Mojock, CD, Kim, J-S, Eccles, DW, and Panton, LB. The effects of static stretching on running economy and endurance performance in female distance runners during treadmill running. J Strength Cond Res 25(8): 2170-2176, 2011-Stretching can lead to decreased muscle stiffness and has been associated with decreased force and power production. The purpose of this study was to investigate the acute effects of static stretching (SS) on running economy and endurance performance in trained female distance runners. Twelve long distance female (30 ± 9 years) runners were assessed for height (159.4 ± 7.4 cm), weight (54.8 ± 7.2 kg), % body fat (19.7 ± 2.8%), and maximal oxygen consumption (V̇O 2max: 48.4 ± 5.1 ml·kg -1·min -1). Participants performed 2 sessions of 60-minute treadmill runs following a randomly assigned SS protocol or quiet sitting (QS). During the first 30 minutes (running economy), expired gases, heart rate (HR), and rating of perceived exertion (RPE) were recorded while the participant ran at 65% V̇O 2max. During the final 30 minutes (endurance performance), distance covered, speed, HR, and RPE were recorded while the participant attempted to cover as much distance as possible. Repeated measures analyses of variance were performed on the data. Significance was accepted at p < 0.05. The SS measured by sit-and-reach increased flexibility (SS: 29.8 ± 8.3 vs. QS: 33.1 ± 8.1 cm) but had no effect on running economy (V̇O 2: 33.7 6 3.2 vs. 33.8 6 2.3 ml·kg -1·min -1), calorie expenditure (270 ± 41 vs. 270 ± 41 kcal), HR (157 ± 10 vs. 160 ± 12 b·min -1), or endurance performance (5.5 ± 0.6 vs. 5.5 ± 0.7 km). These findings indicated that stretching did not have an adverse effect on endurance performance in trained women. This suggests that the performance decrements previously associated with stretching may not occur in trained women.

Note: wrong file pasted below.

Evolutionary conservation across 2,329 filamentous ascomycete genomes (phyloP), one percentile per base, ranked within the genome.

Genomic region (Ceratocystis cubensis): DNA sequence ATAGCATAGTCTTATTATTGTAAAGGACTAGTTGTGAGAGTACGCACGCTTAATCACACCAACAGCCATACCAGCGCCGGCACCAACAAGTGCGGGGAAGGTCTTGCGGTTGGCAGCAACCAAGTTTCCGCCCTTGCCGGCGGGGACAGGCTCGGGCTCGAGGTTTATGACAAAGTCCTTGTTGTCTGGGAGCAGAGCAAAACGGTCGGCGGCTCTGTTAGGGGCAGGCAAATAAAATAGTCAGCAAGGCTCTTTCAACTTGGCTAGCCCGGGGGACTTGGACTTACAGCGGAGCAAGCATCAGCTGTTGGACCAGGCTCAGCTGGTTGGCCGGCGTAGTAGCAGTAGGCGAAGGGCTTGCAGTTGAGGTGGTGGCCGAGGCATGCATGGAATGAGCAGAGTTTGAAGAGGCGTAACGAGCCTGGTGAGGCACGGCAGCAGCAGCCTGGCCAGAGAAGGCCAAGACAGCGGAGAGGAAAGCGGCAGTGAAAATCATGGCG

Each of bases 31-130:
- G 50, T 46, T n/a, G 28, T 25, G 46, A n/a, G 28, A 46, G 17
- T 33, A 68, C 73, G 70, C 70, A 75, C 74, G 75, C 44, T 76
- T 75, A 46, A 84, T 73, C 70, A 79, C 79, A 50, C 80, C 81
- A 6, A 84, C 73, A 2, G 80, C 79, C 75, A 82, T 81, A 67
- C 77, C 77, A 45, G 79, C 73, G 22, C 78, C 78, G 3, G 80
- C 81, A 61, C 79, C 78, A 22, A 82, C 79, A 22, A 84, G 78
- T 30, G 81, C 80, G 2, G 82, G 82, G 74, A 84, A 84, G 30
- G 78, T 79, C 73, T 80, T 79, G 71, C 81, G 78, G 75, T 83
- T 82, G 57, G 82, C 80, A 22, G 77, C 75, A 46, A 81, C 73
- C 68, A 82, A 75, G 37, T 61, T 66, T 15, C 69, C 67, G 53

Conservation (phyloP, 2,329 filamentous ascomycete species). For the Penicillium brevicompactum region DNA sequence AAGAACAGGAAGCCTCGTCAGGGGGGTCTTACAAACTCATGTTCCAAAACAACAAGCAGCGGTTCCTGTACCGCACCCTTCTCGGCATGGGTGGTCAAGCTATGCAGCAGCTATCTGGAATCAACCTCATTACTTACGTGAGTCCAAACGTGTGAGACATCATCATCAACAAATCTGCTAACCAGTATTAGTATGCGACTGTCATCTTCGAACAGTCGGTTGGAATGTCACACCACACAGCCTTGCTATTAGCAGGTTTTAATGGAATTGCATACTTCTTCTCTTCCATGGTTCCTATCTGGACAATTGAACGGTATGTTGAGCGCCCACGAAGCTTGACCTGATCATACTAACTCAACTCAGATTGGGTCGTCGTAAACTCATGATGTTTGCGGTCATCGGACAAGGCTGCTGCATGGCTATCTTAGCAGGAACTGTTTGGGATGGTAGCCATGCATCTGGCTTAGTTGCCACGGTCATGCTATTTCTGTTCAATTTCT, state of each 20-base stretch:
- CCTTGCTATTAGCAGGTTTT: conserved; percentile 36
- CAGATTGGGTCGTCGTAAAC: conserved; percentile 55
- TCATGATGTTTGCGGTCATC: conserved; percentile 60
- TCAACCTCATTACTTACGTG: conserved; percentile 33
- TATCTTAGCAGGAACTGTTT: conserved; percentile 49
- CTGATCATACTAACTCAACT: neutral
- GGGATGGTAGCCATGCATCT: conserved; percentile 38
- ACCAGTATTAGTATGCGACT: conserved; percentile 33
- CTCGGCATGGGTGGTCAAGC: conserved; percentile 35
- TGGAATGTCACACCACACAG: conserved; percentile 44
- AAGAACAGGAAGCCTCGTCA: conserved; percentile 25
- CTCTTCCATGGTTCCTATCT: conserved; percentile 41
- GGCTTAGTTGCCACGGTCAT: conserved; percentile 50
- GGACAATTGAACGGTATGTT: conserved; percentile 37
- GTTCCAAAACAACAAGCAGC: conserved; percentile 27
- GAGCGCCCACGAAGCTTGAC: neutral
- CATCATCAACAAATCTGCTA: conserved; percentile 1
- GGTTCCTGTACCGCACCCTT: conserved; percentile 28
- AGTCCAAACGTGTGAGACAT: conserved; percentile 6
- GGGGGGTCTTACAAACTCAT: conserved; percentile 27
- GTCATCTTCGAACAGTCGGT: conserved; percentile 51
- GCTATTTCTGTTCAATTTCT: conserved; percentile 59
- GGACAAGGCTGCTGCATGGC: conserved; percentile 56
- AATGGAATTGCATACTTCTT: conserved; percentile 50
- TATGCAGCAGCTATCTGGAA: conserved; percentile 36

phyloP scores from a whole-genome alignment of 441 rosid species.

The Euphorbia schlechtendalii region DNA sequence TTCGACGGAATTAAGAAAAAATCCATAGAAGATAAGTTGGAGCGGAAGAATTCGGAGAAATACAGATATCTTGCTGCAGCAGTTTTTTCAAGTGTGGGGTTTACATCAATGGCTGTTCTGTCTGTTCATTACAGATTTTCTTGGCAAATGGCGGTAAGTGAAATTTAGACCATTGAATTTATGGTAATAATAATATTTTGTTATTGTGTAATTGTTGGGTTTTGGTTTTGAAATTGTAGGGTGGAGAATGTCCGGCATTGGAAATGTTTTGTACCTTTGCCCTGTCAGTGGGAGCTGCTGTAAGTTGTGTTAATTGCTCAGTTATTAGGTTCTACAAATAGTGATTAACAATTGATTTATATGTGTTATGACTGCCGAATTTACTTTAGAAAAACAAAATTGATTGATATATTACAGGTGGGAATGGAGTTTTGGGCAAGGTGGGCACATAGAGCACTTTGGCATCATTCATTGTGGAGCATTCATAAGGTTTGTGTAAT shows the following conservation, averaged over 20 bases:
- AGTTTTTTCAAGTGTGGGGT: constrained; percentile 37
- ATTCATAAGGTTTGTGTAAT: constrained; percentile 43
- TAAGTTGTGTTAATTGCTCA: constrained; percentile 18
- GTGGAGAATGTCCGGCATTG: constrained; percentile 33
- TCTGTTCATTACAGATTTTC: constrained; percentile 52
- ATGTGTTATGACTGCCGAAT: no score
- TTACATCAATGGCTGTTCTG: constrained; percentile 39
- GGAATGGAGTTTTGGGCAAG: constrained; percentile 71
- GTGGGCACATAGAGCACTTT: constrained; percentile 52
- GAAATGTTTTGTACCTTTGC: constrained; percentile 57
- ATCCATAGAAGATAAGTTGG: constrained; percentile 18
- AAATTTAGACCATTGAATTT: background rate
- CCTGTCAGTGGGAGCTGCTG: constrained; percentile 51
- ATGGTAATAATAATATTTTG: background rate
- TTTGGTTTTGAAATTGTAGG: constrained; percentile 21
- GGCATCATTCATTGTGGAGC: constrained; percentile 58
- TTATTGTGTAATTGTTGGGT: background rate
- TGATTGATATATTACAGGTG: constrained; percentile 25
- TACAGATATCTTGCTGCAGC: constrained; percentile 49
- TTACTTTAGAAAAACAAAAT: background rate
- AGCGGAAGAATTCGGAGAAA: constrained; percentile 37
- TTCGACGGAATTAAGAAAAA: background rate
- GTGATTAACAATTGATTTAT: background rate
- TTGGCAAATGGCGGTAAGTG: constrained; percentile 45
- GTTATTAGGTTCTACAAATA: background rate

- Musculotendinous unit
- Sit and reach
ASJC Scopus subject areas
- Orthopedics and Sports Medicine
- Physical Therapy, Sports Therapy and Rehabilitation